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S. Korea vows to back developing nations rural growth
Drafter
Admin
Date
2014-08-06 10:39:06
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SEOUL, March 14 (Yonhap) -- South Korea pledged Friday to support growth projects in developing nations based on its past experiences as part of efforts to effectively implement its overseas official development aid (ODA).

During the 18th meeting of the commission on the international development cooperation, the Seoul government decided to choose up to 10 countries and to launch the so-called "Saemaul Undong ODA" project modeled after South Koreas key development movement decades ago.

The former Park Chung-hee government led the campaign of Saemaul, or new community movement, in the 1970s to modernize rural areas through which it aimed to achieve self-reliance and boost overall economic growth.

Under the plan, Seoul plans to support developing countries with their efforts to improve living circumstances and to build capacity of each citizen to increase their income and to eradicate poverty, according to the Prime Ministers Secretariat.

"We will firstly come up with diverse customized projects for the chosen countries, and either send our officials and volunteers or invite them from the recipient nations to exchange opinions to draw practical and useful outcomes," said Kang Joo-hong, a Secretariats official in charge of the program.

"We will also continue to push small-scale basic projects for the well-being of the people in other developing countries," he added.

In a move to boost transparency of its overseas assistance and to provide more information on the overseas aid to the people here, the government decided to join the International Aid Transparency Initiative (IATI), according to the Secretariat.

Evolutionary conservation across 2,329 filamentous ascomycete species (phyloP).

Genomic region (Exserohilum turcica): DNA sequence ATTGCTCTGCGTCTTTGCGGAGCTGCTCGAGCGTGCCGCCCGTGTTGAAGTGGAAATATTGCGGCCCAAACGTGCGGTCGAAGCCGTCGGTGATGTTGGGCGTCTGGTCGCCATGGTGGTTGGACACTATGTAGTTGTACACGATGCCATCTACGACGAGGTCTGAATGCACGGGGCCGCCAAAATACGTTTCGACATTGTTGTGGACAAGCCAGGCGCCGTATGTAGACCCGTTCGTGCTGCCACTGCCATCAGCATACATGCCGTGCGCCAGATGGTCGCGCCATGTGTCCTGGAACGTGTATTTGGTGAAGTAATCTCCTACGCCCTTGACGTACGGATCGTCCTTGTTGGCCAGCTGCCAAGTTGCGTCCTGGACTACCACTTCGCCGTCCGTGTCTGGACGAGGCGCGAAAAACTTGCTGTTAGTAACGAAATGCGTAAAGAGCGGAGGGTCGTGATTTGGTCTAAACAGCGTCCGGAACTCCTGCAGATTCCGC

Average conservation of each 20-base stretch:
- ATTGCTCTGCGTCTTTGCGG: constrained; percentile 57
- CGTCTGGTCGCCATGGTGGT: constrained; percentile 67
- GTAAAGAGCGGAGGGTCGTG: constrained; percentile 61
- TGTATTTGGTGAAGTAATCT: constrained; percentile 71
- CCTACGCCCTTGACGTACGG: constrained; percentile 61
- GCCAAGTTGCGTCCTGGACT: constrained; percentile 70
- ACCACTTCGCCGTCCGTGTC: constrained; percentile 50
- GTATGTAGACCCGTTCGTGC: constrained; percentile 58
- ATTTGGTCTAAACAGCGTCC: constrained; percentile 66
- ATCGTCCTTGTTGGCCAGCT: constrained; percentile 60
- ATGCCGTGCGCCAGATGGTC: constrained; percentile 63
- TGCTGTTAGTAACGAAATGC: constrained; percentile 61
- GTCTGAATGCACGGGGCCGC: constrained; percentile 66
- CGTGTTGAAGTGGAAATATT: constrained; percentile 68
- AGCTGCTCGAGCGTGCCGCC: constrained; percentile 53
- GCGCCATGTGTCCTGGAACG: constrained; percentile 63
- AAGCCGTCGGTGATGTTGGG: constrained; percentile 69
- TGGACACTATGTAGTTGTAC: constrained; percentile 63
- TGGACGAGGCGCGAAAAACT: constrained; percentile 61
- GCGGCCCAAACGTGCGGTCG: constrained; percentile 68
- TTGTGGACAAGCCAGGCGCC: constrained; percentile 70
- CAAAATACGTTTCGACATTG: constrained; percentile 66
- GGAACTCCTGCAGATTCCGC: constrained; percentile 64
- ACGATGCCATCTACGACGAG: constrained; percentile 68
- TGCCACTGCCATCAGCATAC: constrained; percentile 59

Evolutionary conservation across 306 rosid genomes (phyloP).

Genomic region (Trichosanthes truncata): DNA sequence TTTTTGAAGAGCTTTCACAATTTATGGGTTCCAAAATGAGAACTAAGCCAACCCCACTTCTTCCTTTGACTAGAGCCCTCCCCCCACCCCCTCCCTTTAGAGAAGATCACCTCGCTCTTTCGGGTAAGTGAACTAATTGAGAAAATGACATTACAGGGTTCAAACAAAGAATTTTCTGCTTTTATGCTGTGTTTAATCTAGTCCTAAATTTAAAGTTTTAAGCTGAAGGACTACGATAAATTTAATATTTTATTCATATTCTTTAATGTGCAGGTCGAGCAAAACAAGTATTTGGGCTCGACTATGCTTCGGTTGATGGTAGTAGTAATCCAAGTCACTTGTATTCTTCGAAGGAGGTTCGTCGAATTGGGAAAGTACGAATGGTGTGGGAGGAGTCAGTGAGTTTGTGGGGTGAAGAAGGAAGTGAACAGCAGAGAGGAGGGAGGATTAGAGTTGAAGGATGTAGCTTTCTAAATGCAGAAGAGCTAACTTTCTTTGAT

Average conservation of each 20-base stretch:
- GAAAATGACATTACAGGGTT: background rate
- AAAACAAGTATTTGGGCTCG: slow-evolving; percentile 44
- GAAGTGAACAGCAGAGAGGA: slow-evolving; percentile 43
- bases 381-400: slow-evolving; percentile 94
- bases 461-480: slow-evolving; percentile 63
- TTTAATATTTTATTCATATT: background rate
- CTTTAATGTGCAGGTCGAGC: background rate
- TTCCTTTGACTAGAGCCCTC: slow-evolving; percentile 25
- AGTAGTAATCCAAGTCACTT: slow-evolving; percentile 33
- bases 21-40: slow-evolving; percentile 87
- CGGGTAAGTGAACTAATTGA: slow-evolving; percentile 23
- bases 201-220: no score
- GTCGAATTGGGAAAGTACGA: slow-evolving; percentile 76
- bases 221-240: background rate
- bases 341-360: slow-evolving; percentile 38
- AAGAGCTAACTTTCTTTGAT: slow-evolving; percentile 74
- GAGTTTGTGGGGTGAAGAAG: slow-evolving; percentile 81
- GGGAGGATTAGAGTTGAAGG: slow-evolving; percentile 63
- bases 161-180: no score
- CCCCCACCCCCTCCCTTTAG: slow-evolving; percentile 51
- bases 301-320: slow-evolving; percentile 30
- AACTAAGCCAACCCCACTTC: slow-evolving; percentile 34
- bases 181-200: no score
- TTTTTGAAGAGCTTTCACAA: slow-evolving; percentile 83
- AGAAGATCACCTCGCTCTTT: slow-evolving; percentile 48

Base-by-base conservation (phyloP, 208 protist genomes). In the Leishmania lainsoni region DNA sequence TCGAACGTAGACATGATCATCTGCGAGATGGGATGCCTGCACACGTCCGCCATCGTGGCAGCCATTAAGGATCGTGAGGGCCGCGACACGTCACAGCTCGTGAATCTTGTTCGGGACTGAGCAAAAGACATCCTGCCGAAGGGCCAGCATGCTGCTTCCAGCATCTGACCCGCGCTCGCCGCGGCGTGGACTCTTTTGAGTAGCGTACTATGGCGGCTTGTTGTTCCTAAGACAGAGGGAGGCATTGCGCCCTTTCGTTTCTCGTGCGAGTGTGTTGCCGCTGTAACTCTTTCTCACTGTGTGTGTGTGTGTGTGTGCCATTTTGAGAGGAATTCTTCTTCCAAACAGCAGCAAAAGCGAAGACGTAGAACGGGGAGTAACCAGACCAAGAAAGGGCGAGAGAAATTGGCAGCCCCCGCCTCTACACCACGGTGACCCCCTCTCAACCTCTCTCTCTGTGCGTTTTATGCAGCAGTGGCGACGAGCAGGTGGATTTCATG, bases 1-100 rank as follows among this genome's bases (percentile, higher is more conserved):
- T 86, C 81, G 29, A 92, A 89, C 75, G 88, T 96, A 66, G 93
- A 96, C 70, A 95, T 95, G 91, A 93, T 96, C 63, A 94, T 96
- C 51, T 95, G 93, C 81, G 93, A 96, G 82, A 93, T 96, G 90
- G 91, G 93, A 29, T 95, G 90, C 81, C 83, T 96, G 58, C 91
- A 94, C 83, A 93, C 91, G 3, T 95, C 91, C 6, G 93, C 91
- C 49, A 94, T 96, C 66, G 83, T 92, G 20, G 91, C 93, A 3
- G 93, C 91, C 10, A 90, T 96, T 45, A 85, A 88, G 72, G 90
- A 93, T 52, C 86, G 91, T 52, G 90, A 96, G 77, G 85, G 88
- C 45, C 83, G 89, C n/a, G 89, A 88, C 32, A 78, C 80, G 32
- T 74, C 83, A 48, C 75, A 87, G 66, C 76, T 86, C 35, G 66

The IATI is a voluntary, multi-stakeholder initiative that seeks to improve the transparency of aid in order to increase its effectiveness in tackling poverty. It has over 37 members, including 22 international organizations, according to its website.

After marking a decision on when to join the entity in the first half of next year, the Seoul government is scheduled to officially announce its plan at the Post-2015 meeting due in New York in September 2015.

"The Saemaul movement can be a very effective model to tackle poverty in developing countries," Prime Minister Chung Hong-won said while presiding over the meeting.

"Key to success is to push the project in a way that delivers the philosophy of the campaign of self-reliance and is in accordance with each countrys circumstances," he added.

South Korea has sought diverse measures to return what it received from the international community to rebuild its war-torn economy decades ago.

For 2014, it earmarked a total of 2.27 trillion won (US$2.14 billion), or some 0.16 percent of the countrys gross national income (GNI), for its ODA, up from last years 2.04 trillion won, or 0.15 percent of the countrys total income.

With the help of international aid, the country has risen from the rubble of the 1950-53 Korean War to become a vibrant democracy within the ranks of the Organization for Economic Cooperation and Development.  

 

14 March 2014

 

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